SIDN analyses

Watch the video series SIDN analyses!

In our video series SIDN Analyses .nl, we take a closer look at popular .nl websites. What makes them successful? What sets them apart from the competition? Watch SIDN Analyses Belsimpel.

Tip Choose a good domain name

  • Short and easy to remember
  • Use your company name
  • Avoid confusion
  • Don't use hyphens
  • Choose your extension carefully

Read more tips and info about choosing a good domain name and website

Tip Increase security awareness

Password security

  • Use a complex password with at least ten characters, or use a passphrase: a sentence plus numbers and special characters
  • Don't use one password for everything
  • Use two-factor authentication if possible

E-mail security

  • Train your staff to recognise phishing mail, so that they don't use dodgy links or open dodgy attachments
  • Always look to see whether a message's sender matches the contents
  • Avoid clicking on links wherever possible: if you want to visit the linked page, don't click, but copy and paste the link into your browser

See more tips on increasing security awareness

Tip Use modern internet standards

  • IPv6
  • SPF
  • DKIM


Ever heard anyone say that the internet could run out of space? That's no surprise. With the old version of the Internet Protocol (IPv4), only about four billion addresses can be created. And there aren't many left. Fortunately, there's a new version of the protocol: IPv6. With IPv6, an almost infinite number of unique internet addresses are possible. On, you can check whether a registrar supports IPv6. More on IPv6 on


The Domain Name System (DNS) is a system for translating IP addresses into domain names. The translation work is done by name servers. Unfortunately, crooks can interfere with the process. They can put about incorrect translations, which result in people who want to visit your site ending up on fakes. Or get your e-mail diverted to another mailbox. DNSSEC helps to prevent that kind of thing. On, you can check whether a registrar supports DNSSEC. More about DNSSEC on


DKIM is a security standard that links e-mail messages to domain names using digital signatures. The recipient can then check which domain name the e-mail is associated with, and therefore which organisation is responsible for sending it. More about DKIM on


DMARC makes it possible to define a policy on what an e-mail service provider should do with messages that can't be verified as coming from the domain they claim to come from. It's then harder for imposters to send messages as if they come from another organisation's e-mail domain. DMARC can therefore be used to reduce the risk of a domain name being abused for fraudulent e-mail. With DMARC, it's also less likely that legitimate e-mail is mistaken for spam by mail service providers. More about DMARC on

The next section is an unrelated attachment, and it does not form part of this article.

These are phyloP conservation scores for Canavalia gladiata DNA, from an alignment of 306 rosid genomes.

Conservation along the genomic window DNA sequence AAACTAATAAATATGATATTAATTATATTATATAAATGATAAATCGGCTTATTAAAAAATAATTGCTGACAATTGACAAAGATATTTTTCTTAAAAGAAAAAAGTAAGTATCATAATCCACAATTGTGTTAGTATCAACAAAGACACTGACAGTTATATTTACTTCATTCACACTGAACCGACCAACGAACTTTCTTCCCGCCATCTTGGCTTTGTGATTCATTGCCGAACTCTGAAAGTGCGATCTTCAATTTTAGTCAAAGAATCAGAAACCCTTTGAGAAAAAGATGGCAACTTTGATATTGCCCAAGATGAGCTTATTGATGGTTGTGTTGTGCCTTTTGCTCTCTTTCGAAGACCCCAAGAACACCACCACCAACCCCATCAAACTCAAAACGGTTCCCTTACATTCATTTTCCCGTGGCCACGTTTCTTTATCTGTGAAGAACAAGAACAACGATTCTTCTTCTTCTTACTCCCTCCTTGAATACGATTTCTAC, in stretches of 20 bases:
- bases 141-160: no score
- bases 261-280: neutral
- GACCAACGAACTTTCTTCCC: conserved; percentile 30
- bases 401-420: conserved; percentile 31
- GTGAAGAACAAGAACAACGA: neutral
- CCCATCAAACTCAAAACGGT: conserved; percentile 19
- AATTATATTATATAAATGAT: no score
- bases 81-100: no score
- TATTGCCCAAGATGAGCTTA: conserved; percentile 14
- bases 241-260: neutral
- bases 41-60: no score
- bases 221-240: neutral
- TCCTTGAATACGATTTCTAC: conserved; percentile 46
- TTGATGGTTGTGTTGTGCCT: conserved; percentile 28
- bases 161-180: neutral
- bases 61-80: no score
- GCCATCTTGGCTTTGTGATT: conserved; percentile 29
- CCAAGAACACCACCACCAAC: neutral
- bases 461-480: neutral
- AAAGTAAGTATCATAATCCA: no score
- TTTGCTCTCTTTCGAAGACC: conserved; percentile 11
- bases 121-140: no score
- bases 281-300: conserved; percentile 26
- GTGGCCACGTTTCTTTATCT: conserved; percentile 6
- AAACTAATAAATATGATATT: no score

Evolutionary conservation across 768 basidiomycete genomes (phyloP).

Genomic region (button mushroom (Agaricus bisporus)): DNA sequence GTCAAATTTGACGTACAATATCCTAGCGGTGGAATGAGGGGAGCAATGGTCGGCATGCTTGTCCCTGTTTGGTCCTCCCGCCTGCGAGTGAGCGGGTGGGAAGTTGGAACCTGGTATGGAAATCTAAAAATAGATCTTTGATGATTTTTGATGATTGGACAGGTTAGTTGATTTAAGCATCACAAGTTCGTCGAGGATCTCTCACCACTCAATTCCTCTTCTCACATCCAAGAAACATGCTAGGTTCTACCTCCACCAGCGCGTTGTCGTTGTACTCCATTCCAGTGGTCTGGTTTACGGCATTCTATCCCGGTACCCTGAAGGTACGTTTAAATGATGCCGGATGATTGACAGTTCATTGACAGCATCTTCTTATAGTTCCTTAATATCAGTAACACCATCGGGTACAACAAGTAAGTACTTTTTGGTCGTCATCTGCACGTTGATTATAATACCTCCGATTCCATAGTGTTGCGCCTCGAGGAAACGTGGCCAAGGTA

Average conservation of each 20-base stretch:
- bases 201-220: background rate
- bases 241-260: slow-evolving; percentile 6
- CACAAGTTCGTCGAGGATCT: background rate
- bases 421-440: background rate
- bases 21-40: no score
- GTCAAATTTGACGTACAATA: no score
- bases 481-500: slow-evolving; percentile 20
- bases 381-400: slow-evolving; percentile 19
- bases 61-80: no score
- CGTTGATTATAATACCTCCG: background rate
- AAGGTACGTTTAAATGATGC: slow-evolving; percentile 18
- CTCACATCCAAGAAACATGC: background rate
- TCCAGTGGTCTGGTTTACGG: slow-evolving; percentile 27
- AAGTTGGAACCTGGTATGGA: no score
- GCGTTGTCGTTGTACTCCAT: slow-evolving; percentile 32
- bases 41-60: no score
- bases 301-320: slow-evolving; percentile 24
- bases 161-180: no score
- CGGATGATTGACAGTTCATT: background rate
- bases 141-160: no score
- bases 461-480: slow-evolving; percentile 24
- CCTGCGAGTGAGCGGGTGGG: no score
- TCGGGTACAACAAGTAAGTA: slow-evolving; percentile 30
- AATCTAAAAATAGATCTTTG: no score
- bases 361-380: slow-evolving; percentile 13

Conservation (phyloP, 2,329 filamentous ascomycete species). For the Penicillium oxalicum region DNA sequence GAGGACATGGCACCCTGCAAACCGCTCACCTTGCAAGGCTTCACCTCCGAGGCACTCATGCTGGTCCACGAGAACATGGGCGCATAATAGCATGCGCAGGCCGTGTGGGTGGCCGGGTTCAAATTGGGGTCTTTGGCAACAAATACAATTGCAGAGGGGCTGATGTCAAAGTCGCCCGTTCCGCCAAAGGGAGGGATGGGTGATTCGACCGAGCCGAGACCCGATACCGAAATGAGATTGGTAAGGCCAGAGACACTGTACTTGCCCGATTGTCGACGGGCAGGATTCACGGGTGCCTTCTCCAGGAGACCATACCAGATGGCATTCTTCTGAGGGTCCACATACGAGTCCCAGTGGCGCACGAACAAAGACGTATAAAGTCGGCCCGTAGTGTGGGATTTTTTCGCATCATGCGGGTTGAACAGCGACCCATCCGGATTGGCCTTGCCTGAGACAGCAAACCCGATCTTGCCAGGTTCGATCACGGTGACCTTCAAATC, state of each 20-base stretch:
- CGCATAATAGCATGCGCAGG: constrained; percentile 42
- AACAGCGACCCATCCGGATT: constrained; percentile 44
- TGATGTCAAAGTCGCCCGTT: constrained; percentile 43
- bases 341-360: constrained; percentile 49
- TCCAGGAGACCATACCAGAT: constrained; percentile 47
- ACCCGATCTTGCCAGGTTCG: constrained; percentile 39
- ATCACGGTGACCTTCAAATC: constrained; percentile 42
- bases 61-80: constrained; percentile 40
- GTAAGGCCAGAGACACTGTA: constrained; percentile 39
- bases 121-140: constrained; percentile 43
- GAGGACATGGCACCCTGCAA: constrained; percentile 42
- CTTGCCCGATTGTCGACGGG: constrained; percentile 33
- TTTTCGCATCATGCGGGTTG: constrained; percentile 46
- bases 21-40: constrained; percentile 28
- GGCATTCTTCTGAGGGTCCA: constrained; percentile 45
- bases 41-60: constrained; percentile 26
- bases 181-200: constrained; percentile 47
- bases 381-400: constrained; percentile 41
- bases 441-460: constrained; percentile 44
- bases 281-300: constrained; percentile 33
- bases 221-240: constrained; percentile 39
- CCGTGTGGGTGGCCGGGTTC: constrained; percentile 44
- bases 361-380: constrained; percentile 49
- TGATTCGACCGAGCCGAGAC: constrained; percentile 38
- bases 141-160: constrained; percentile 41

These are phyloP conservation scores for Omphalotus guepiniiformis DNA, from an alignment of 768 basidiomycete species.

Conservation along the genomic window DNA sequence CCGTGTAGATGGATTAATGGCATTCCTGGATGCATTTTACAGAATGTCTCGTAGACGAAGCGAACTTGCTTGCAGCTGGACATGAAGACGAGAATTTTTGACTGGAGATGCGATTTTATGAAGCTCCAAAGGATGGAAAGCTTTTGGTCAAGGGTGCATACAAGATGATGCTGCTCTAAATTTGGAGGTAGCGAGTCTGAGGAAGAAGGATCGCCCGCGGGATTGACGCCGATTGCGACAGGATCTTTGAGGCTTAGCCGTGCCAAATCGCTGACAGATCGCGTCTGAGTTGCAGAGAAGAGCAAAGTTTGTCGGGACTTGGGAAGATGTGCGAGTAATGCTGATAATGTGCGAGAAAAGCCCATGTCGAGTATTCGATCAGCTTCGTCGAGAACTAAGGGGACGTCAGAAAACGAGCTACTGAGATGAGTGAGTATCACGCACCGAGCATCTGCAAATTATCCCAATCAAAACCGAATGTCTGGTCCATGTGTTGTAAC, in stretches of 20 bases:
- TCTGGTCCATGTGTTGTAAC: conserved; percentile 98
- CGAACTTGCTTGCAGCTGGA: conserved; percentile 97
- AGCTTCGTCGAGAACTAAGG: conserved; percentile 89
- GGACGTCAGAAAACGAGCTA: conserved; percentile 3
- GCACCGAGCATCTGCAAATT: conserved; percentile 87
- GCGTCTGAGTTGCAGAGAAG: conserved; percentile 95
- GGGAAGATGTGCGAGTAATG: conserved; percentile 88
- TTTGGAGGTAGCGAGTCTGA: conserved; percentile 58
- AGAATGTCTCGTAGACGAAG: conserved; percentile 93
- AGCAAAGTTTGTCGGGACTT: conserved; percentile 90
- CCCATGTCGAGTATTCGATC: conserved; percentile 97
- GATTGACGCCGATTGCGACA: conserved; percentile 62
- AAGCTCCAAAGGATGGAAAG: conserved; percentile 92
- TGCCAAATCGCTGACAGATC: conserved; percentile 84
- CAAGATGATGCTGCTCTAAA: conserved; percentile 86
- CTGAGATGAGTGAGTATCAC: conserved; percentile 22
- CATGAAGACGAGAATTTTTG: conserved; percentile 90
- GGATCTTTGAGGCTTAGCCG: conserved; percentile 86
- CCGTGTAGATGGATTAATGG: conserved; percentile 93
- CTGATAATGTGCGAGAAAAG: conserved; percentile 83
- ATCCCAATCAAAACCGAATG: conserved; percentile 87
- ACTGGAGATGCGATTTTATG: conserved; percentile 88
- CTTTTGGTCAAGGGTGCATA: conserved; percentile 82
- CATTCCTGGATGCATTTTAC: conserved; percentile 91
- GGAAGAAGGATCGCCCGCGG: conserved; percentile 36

SPF is a system for checking whether the mail server trying to send mail from a given domain is actually authorised to do so. As such, it provides a technical mechanism for detecting sender address falsification. With SPF, a receiving system can tell whether a message comes from an authorised server. Using the DNS, the receiving system looks up the domain name in the 'from' address of an incoming message to see whether the sending mail server's IP address is authorised to send from the domain in question. If the sending mail server isn't in the published list of authorised servers, (the 'SPF records'), the mail is treated as unauthenticated. More about SPF on


STARTTLS and DANE are used together to prevent the interception or manipulation of mail traffic. STARTTLS makes it possible to secure the connections between mail servers using TLS certificates. The complementary DANE standard enables mail servers to insist on the use of TLS. More about STARTTLS and DANE on

Tip Is your site up to date? Test it on

Check your domain on

Tip Use security certificates


Most people know that HTTPS (with the 's' and the lock) is secure, because it involves encrypted connections. But when you type '' into your browser, it'll try plain old HTTP before anything else. So firms tend to set up a redirect from the HTTP address to the corresponding HTTPS address. However, that means there's an insecure step before a secure connection is established. An HSTS header tells the visitor's browser that all your web pages use HTTPS, so that the browser goes straight to HTTPS. As a user, it's best to always type 'https://' before a domain name (e.g. ''). Then you'll go straight to the secure site. Your registrar can advise on the use of HSTS for your domain name.


Transport Layer Security, or TLS for short, is better known as SSL or certificates. It's the protocol indicated by the familiar green lock in your browser's address bar. With the most comprehensive variant, the browser shows the name of the company that holds the certificate in green letters within the address bar. Users can then be sure whose website they are looking at. Your registrar can tell you about the various options.

Read more about SSL

Tip Follow trends in internet use

Every 2 years, we publish a survey of trends in internet use: How is the way that people use the internet changing? And what are the implications for the use of and demand for domain names? In recent years, we've seen a big increase in public interest in issues such as on-line security and privacy.

Read the full research report Trends in Internet Use

The previous video in this series: SIDN analyses fonQ